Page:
The above preview is unformatted text

This student written piece of work is one of many that can be found in our GCSE Child Development section.

Found what you're looking for?

  • Start learning 29% faster today
  • 150,000+ documents available
  • Just £6.99 a month

Not the one? Search for your essay title...
  • Join over 1.2 million students every month
  • Accelerate your learning by 29%
  • Unlimited access from just £6.99 per month

See related essaysSee related essays

Related GCSE Child Development essays

  1. The main aim of this paper is to compare and contrast parental rights and ...

    29 THE LAW RELATING TO ACCESS TO CHILDREN The right of access is of practical importance when physical possession of the child is with someone else. For instance, after divorce and the child has his home with one parent.30 The object is to enable the parent and child to keep

  2. Why family structures are changing.

    One is going to preview government initiatives which have bee brought in to help those in poverty especially families. There have been many initiatives by the Blair government to help families experiencing poverty. One such initiative was sure start. Sure start is was set up to support families experiencing poverty

  1. Health and Social care

    The nursery has to care for each of these client groups in a different way as they all have specific care needs. Below is a summary for each age group within the nursery. I have chosen to highlight the particular areas relating to the PIES (physical, intellectual, emotional and social needs)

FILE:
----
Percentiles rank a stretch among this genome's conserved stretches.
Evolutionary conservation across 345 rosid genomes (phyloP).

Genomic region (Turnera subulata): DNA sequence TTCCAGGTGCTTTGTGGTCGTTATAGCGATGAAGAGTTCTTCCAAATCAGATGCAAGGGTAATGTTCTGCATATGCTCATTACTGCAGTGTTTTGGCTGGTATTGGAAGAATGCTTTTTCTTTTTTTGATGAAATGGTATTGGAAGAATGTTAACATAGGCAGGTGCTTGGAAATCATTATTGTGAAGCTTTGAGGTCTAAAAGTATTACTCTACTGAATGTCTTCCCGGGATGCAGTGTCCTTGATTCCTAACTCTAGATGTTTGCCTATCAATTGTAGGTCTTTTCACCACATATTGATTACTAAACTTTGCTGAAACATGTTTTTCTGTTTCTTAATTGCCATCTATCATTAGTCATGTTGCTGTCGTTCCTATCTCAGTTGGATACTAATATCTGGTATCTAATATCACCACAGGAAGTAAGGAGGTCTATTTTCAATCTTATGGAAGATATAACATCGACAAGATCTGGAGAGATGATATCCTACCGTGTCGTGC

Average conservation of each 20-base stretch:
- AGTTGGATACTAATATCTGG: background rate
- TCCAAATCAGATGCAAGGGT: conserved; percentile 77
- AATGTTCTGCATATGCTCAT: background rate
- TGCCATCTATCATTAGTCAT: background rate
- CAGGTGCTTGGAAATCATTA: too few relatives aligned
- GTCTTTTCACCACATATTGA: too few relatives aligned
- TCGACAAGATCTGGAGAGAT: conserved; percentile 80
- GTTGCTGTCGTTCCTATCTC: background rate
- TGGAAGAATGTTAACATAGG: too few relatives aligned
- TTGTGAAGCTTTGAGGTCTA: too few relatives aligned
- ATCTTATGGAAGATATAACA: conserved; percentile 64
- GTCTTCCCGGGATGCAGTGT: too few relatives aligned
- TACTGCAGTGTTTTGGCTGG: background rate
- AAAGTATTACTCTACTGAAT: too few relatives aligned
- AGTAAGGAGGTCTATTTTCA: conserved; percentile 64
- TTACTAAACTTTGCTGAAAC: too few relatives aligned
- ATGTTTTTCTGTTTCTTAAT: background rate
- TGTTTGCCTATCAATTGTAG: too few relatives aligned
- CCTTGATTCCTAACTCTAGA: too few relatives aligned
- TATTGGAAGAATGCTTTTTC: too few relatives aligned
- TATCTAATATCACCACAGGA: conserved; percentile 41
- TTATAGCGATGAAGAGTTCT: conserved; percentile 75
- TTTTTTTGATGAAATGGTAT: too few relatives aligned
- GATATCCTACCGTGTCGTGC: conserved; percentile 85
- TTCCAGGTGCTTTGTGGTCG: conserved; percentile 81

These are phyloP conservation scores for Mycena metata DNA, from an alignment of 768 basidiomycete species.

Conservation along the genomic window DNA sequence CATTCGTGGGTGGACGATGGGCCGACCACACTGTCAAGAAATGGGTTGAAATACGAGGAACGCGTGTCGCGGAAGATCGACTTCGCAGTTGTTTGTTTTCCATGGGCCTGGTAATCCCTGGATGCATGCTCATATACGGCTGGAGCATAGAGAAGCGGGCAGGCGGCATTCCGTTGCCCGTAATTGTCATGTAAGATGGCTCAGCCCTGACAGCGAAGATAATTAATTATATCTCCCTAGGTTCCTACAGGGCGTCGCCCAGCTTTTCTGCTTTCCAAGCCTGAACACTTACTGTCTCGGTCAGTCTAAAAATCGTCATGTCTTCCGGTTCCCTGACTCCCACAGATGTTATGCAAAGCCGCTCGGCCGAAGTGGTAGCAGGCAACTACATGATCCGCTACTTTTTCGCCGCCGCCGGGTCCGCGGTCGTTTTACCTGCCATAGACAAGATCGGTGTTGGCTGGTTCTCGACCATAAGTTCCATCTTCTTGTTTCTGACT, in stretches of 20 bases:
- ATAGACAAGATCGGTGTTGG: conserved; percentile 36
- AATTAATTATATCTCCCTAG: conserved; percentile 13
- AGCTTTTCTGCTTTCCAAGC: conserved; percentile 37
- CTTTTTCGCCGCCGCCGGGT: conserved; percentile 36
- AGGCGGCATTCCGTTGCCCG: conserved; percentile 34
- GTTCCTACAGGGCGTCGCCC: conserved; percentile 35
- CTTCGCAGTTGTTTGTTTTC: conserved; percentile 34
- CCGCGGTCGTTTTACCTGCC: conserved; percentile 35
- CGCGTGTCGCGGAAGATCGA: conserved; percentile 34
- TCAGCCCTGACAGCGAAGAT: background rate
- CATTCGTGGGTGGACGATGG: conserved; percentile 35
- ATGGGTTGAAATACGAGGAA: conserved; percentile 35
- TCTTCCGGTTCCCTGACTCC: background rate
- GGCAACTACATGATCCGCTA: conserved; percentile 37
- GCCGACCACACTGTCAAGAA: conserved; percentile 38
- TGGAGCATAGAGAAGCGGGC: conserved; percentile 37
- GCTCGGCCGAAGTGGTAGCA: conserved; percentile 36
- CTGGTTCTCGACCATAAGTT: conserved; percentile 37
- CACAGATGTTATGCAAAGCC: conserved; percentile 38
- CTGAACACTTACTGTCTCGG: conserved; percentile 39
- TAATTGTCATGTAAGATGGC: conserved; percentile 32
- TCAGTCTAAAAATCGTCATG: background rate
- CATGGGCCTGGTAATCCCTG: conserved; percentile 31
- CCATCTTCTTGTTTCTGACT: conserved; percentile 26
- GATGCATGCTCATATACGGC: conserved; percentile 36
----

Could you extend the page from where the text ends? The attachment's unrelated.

2. Explain the context, concept, lessons and recommendations from the Norsk Hydro's Utkal Venture case ...

    basis of cost, seeking to minimize the expenses while investing heavily in exploration to secure access to new resources at a rate that outpaces depletion of current reserves.3 The drivers for mining companies' global expansion are both internal and external factors.

  1. Good Practice Within the Legislative Framework.

    In this assignment it is the Child protection order being discussed. The current laws of the Child Protection Act today seem to be working fine. A survey was conducted with ten Males and ten Females answering questions to do with child abuse and child protection.

  2. Children and the Law.

    Here we can clearly see that the care Ruth is giving is not what a reasonable parent would give and so she is the cause of the significant harm her children are suffering. Now that s.31 (2) has been satisfied the local authority are under a duty to act and provide adequate services to Daniel and Ellie.

  1. Legal & Welfare

    Sexual abuse involves forcing or enticing a child or young person to take part in sexual activities, whether or not the child is aware of what is happening. The activities may involve physical contact, including penetrative or non-penetrative acts. Sexual abuse also includes non-contact activities, such as involving the child/young

  2. Private International Law

    If the child has a home with both parents the fathers domicile is supreme. If both parents are dead the domicile the child had before the death remains until he is old enough to gain his own domicile.

  • Over 160,000 pieces
    of student written work
  • Annotated by
    experienced teachers
  • Ideas and feedback to
    improve your own work